With hurricanes much in the news lately, I’ve been thinking about what it must be like to share the name of a particularly devastating storm. I speak as the parent of “Hurricane Camille,” who at age almost-2 does indeed leave a path of destruction in her wake. (Camille, incidentally, was the second most intense U.S. hurricane on record — one of only three class 5 storms to ever hit land. And yes, this did give my mother-in-law pause….)
Turns out Atlantic hurricane names are selected by the World Meteorological Organization, and the same list repeats every six years. The list only changes when a storm is so devastating that future use of its name would appear insensitive. So we’ll never again see a Charley, Frances, Ivan, or Jeanne — all 2004 hurricane names that have been retired.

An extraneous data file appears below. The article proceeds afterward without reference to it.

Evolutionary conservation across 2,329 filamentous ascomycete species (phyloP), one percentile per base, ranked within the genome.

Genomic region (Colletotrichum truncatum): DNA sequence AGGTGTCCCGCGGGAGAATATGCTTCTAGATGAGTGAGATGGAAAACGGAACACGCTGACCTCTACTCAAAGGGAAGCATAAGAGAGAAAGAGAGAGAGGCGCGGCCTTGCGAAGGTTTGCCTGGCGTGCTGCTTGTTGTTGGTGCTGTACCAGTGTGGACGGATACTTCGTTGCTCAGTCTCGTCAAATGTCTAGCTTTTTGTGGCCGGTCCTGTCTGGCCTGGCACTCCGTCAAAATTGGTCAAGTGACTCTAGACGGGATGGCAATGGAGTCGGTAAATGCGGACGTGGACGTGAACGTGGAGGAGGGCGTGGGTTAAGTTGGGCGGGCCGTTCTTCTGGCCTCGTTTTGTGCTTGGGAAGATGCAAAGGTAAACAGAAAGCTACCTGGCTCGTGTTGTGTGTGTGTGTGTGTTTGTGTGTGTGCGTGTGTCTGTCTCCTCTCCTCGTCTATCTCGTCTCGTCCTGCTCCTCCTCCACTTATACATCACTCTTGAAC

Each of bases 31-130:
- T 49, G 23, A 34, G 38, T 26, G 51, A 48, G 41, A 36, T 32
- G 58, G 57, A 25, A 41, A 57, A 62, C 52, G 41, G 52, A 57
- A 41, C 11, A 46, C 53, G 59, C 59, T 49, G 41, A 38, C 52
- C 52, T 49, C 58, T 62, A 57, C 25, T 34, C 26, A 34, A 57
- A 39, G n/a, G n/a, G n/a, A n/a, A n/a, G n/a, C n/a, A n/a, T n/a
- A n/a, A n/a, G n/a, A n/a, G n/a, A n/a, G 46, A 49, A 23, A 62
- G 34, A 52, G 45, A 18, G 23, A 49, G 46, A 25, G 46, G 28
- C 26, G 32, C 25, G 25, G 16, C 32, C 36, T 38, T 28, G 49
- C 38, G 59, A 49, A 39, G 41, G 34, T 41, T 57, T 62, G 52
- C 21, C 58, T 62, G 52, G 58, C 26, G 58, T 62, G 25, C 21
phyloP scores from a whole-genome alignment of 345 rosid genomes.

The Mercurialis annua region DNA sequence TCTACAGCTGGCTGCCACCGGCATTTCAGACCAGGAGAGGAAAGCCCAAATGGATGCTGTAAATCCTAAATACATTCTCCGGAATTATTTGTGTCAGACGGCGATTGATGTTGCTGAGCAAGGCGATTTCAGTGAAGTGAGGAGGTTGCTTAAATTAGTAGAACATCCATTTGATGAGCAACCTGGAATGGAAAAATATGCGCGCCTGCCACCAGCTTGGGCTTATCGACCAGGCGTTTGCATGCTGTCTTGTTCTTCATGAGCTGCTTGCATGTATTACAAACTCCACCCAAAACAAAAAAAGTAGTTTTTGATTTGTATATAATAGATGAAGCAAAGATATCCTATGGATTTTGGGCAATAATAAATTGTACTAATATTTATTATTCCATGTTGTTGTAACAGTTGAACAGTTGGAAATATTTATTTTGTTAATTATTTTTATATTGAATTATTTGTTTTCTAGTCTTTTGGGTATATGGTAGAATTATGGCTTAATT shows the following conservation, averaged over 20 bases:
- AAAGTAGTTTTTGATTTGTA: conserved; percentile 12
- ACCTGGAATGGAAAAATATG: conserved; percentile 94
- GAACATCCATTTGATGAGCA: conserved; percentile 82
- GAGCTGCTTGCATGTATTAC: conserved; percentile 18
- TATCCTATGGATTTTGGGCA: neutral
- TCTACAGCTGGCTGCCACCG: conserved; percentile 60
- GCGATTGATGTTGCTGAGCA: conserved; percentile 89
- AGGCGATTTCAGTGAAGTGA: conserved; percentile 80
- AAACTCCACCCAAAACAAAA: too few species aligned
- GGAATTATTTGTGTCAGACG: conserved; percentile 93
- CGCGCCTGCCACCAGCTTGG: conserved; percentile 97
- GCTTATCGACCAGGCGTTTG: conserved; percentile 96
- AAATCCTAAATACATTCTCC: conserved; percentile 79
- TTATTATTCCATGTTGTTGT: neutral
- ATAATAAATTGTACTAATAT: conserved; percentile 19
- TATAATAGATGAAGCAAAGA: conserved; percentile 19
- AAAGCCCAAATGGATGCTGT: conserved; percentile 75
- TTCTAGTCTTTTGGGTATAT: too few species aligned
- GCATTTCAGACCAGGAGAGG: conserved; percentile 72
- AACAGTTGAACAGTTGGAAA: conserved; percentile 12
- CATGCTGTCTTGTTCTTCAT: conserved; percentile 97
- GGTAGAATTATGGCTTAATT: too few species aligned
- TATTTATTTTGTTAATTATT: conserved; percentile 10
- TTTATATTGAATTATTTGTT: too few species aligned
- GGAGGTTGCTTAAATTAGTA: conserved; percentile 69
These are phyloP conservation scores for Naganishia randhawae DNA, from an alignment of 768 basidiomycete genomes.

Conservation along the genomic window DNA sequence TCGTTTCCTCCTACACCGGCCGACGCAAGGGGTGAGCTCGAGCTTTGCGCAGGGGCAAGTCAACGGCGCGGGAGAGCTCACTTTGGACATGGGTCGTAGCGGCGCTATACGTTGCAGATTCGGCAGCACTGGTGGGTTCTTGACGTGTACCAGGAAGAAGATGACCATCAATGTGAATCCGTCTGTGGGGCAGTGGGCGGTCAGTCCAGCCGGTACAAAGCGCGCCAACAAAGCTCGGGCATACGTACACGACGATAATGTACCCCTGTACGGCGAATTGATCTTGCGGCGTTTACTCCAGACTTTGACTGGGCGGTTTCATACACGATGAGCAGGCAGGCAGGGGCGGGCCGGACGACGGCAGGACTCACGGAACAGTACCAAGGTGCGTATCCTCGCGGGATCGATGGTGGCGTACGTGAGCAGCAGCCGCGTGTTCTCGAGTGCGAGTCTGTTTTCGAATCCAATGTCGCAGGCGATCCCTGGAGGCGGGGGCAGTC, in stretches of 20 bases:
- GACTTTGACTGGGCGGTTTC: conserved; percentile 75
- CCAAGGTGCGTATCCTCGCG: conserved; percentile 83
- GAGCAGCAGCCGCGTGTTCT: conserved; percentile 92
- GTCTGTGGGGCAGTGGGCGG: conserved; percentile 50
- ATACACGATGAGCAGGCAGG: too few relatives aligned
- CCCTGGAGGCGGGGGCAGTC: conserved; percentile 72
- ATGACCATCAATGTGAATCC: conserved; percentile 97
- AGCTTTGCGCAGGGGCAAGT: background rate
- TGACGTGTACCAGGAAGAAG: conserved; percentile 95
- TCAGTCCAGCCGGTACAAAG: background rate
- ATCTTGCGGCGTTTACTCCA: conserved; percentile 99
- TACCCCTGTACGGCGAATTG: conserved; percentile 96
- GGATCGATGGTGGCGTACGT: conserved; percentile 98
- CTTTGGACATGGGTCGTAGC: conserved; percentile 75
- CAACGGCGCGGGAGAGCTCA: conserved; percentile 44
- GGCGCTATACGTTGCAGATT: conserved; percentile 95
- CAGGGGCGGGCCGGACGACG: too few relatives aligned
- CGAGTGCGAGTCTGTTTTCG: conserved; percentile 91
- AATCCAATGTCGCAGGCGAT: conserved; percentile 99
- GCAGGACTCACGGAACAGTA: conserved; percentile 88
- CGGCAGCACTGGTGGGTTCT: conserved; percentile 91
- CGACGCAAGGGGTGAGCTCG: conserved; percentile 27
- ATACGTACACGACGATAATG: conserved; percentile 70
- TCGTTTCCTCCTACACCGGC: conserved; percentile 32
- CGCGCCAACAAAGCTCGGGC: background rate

How then will the Katrinas and Ritas of the world fair? My guess is that they’ll be affected far more than the Andrews and Charleys. Since the latter names are much more common, their countless non-storm associations dilute the impact of a single, negative event, however promiment. In selecting distinctive baby names, parents always run the risk that their child’s rare namesake will be an ax murderer or famous porn star.
So to all the Beryls and Ernestos out there, may the second and fifth storms of ’06 be mild and unmemorable.